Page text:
AUGUST 11, 1942
HYDE PARK, Monday—Because there is so much that I want to say, and I cannot always fit it into the column on the proper day, I keep going back.
Last Friday evening I was in New York City for almost five hours, for my apartment served as a reunion place for the members of the two summer institutes sponsored by the International Student Service at Asheville, N. C. and Campobello, Canada.
Some of the students who were at the institutes there were able to remain in New York City for a few days. We had much singing and gaiety, but also some serious discussion on the personal stake of each boy and girl in the war. Most of the boys will soon be in the service. I was interested to find how many of the girls felt that their contribution might be made in factory work.
Sometimes I grow a little weary of the older people, who through the medium of the press, thoughtlessly suggest that everything done for young people today is unnecessary. It is a privilege to fight for your country and the world, but with that privilege must go the assurance that when the war is over, if you survive, you will have a part in creating the conditions under which you want to live.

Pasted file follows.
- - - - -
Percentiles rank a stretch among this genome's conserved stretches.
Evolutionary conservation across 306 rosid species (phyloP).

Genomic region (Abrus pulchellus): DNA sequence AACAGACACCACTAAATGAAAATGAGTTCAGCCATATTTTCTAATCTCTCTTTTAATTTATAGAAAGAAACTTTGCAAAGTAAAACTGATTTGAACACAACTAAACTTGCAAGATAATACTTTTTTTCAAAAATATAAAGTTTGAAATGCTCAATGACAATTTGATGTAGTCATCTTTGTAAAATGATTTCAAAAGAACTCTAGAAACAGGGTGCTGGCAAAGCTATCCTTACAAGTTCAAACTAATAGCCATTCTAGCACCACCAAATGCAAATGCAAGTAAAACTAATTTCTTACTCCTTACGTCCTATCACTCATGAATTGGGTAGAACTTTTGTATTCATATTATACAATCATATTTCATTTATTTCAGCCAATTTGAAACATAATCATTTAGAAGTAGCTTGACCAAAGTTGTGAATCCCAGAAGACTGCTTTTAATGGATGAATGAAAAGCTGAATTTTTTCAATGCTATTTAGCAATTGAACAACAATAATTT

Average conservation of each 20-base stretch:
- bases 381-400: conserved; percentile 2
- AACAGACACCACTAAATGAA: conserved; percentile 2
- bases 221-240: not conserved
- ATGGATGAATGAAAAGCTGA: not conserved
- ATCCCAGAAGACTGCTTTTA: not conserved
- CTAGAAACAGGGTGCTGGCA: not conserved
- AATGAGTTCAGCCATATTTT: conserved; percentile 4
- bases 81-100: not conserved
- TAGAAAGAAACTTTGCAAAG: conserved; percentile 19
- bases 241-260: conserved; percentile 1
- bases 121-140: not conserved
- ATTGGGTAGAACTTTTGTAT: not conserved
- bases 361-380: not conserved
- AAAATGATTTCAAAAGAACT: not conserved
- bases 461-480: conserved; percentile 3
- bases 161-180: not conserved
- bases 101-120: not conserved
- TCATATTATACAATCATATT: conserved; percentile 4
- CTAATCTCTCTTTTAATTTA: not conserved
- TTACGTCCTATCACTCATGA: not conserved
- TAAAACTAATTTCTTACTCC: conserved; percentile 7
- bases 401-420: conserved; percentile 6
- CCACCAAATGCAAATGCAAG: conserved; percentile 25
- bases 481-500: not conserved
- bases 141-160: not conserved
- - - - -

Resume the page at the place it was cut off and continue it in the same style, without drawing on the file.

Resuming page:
The fact that we are now obliged to call our youth to this kind of sacrifice, shows that some of us in different parts of the world failed to live up to the ideals to which we gave lip service in World War Number One after it came to an end. Perhaps we did not realize that it meant political and economic changes, not only at home but abroad.
In any case, we were not prepared to face the situation. The boys of today are going into the armed forces as rapidly as they can be equipped, trained and used, and perhaps it is worthwhile for them to have a conviction as to what they are fighting for. They may fight better. It will help them if they know we really care about their convictions and will continue to carry on the interests which they, as young people, are consecrated to in the future, while they, at present, fight the war.